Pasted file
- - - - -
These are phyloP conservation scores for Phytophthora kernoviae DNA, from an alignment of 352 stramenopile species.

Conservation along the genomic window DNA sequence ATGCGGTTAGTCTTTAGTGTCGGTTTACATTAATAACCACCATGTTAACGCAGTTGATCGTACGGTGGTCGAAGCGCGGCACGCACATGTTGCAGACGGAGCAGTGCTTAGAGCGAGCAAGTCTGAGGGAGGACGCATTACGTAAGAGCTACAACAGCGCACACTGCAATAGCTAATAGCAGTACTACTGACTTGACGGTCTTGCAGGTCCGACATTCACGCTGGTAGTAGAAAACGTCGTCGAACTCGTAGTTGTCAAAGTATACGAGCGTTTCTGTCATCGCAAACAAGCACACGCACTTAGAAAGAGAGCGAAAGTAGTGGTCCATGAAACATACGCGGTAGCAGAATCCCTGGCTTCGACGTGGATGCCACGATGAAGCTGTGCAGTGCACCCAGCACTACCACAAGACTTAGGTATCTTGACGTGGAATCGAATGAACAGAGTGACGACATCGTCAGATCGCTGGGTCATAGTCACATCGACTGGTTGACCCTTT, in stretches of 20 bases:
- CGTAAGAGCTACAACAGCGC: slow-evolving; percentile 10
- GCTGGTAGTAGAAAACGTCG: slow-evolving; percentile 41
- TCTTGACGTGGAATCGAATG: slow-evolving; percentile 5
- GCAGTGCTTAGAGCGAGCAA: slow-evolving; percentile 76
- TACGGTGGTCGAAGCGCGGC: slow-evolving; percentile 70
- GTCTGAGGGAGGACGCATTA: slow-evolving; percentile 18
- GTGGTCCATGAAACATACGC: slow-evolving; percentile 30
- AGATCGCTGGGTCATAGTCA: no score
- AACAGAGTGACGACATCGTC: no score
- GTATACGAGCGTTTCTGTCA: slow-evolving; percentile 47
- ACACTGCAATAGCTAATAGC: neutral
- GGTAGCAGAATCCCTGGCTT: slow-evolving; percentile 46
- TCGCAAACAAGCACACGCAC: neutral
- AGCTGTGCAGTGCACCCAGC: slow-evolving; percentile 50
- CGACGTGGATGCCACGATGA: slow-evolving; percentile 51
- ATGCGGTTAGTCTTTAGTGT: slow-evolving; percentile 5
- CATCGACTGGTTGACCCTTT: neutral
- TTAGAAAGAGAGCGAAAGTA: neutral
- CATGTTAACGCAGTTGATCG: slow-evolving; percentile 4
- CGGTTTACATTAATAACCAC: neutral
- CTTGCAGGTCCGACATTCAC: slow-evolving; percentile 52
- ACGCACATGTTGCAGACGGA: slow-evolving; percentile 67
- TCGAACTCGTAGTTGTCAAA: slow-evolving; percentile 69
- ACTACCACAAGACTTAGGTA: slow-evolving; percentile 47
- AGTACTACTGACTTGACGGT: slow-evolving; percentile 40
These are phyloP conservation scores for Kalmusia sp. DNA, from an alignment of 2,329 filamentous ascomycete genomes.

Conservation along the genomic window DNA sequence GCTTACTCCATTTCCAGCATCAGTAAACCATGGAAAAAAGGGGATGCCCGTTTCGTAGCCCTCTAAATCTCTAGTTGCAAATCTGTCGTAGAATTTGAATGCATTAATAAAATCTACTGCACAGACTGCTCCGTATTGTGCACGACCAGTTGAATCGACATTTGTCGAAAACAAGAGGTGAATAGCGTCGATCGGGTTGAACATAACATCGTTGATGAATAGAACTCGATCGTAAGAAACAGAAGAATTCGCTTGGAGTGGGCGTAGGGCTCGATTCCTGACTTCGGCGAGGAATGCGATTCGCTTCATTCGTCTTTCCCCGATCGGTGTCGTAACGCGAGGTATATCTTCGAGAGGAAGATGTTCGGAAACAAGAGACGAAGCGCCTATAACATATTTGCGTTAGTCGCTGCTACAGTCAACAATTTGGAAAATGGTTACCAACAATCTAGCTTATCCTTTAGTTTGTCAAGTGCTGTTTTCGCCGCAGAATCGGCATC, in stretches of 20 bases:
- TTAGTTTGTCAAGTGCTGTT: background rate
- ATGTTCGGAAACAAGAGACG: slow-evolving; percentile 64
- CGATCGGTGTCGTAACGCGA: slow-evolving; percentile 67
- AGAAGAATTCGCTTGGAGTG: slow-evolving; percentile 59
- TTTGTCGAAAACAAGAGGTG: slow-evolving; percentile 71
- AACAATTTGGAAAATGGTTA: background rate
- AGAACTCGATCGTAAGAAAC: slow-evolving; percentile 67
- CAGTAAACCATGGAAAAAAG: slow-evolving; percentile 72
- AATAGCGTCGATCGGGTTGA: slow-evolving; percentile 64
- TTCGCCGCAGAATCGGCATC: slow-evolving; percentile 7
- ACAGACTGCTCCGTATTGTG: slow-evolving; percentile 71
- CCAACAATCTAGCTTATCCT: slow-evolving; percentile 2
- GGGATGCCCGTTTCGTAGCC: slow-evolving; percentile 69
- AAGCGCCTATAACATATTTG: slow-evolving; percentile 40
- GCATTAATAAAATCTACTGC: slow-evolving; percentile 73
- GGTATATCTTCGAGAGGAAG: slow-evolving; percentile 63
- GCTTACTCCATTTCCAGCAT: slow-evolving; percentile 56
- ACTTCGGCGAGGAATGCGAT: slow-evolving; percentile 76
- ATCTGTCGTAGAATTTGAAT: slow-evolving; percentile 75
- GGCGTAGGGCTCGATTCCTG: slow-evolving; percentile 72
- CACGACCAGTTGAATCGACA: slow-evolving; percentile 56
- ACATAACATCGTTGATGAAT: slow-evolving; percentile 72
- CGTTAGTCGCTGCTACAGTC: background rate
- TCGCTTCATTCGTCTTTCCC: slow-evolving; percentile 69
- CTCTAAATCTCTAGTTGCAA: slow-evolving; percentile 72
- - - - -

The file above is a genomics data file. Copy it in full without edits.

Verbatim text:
These are phyloP conservation scores for Phytophthora kernoviae DNA, from an alignment of 352 stramenopile species.

Conservation along the genomic window DNA sequence ATGCGGTTAGTCTTTAGTGTCGGTTTACATTAATAACCACCATGTTAACGCAGTTGATCGTACGGTGGTCGAAGCGCGGCACGCACATGTTGCAGACGGAGCAGTGCTTAGAGCGAGCAAGTCTGAGGGAGGACGCATTACGTAAGAGCTACAACAGCGCACACTGCAATAGCTAATAGCAGTACTACTGACTTGACGGTCTTGCAGGTCCGACATTCACGCTGGTAGTAGAAAACGTCGTCGAACTCGTAGTTGTCAAAGTATACGAGCGTTTCTGTCATCGCAAACAAGCACACGCACTTAGAAAGAGAGCGAAAGTAGTGGTCCATGAAACATACGCGGTAGCAGAATCCCTGGCTTCGACGTGGATGCCACGATGAAGCTGTGCAGTGCACCCAGCACTACCACAAGACTTAGGTATCTTGACGTGGAATCGAATGAACAGAGTGACGACATCGTCAGATCGCTGGGTCATAGTCACATCGACTGGTTGACCCTTT, in stretches of 20 bases:
- CGTAAGAGCTACAACAGCGC: slow-evolving; percentile 10
- GCTGGTAGTAGAAAACGTCG: slow-evolving; percentile 41
- TCTTGACGTGGAATCGAATG: slow-evolving; percentile 5
- GCAGTGCTTAGAGCGAGCAA: slow-evolving; percentile 76
- TACGGTGGTCGAAGCGCGGC: slow-evolving; percentile 70
- GTCTGAGGGAGGACGCATTA: slow-evolving; percentile 18
- GTGGTCCATGAAACATACGC: slow-evolving; percentile 30
- AGATCGCTGGGTCATAGTCA: no score
- AACAGAGTGACGACATCGTC: no score
- GTATACGAGCGTTTCTGTCA: slow-evolving; percentile 47
- ACACTGCAATAGCTAATAGC: neutral
- GGTAGCAGAATCCCTGGCTT: slow-evolving; percentile 46
- TCGCAAACAAGCACACGCAC: neutral
- AGCTGTGCAGTGCACCCAGC: slow-evolving; percentile 50
- CGACGTGGATGCCACGATGA: slow-evolving; percentile 51
- ATGCGGTTAGTCTTTAGTGT: slow-evolving; percentile 5
- CATCGACTGGTTGACCCTTT: neutral
- TTAGAAAGAGAGCGAAAGTA: neutral
- CATGTTAACGCAGTTGATCG: slow-evolving; percentile 4
- CGGTTTACATTAATAACCAC: neutral
- CTTGCAGGTCCGACATTCAC: slow-evolving; percentile 52
- ACGCACATGTTGCAGACGGA: slow-evolving; percentile 67
- TCGAACTCGTAGTTGTCAAA: slow-evolving; percentile 69
- ACTACCACAAGACTTAGGTA: slow-evolving; percentile 47
- AGTACTACTGACTTGACGGT: slow-evolving; percentile 40
These are phyloP conservation scores for Kalmusia sp. DNA, from an alignment of 2,329 filamentous ascomycete genomes.

Conservation along the genomic window DNA sequence GCTTACTCCATTTCCAGCATCAGTAAACCATGGAAAAAAGGGGATGCCCGTTTCGTAGCCCTCTAAATCTCTAGTTGCAAATCTGTCGTAGAATTTGAATGCATTAATAAAATCTACTGCACAGACTGCTCCGTATTGTGCACGACCAGTTGAATCGACATTTGTCGAAAACAAGAGGTGAATAGCGTCGATCGGGTTGAACATAACATCGTTGATGAATAGAACTCGATCGTAAGAAACAGAAGAATTCGCTTGGAGTGGGCGTAGGGCTCGATTCCTGACTTCGGCGAGGAATGCGATTCGCTTCATTCGTCTTTCCCCGATCGGTGTCGTAACGCGAGGTATATCTTCGAGAGGAAGATGTTCGGAAACAAGAGACGAAGCGCCTATAACATATTTGCGTTAGTCGCTGCTACAGTCAACAATTTGGAAAATGGTTACCAACAATCTAGCTTATCCTTTAGTTTGTCAAGTGCTGTTTTCGCCGCAGAATCGGCATC, in stretches of 20 bases:
- TTAGTTTGTCAAGTGCTGTT: background rate
- ATGTTCGGAAACAAGAGACG: slow-evolving; percentile 64
- CGATCGGTGTCGTAACGCGA: slow-evolving; percentile 67
- AGAAGAATTCGCTTGGAGTG: slow-evolving; percentile 59
- TTTGTCGAAAACAAGAGGTG: slow-evolving; percentile 71
- AACAATTTGGAAAATGGTTA: background rate
- AGAACTCGATCGTAAGAAAC: slow-evolving; percentile 67
- CAGTAAACCATGGAAAAAAG: slow-evolving; percentile 72
- AATAGCGTCGATCGGGTTGA: slow-evolving; percentile 64
- TTCGCCGCAGAATCGGCATC: slow-evolving; percentile 7
- ACAGACTGCTCCGTATTGTG: slow-evolving; percentile 71
- CCAACAATCTAGCTTATCCT: slow-evolving; percentile 2
- GGGATGCCCGTTTCGTAGCC: slow-evolving; percentile 69
- AAGCGCCTATAACATATTTG: slow-evolving; percentile 40
- GCATTAATAAAATCTACTGC: slow-evolving; percentile 73
- GGTATATCTTCGAGAGGAAG: slow-evolving; percentile 63
- GCTTACTCCATTTCCAGCAT: slow-evolving; percentile 56
- ACTTCGGCGAGGAATGCGAT: slow-evolving; percentile 76
- ATCTGTCGTAGAATTTGAAT: slow-evolving; percentile 75
- GGCGTAGGGCTCGATTCCTG: slow-evolving; percentile 72
- CACGACCAGTTGAATCGACA: slow-evolving; percentile 56
- ACATAACATCGTTGATGAAT: slow-evolving; percentile 72
- CGTTAGTCGCTGCTACAGTC: background rate
- TCGCTTCATTCGTCTTTCCC: slow-evolving; percentile 69
- CTCTAAATCTCTAGTTGCAA: slow-evolving; percentile 72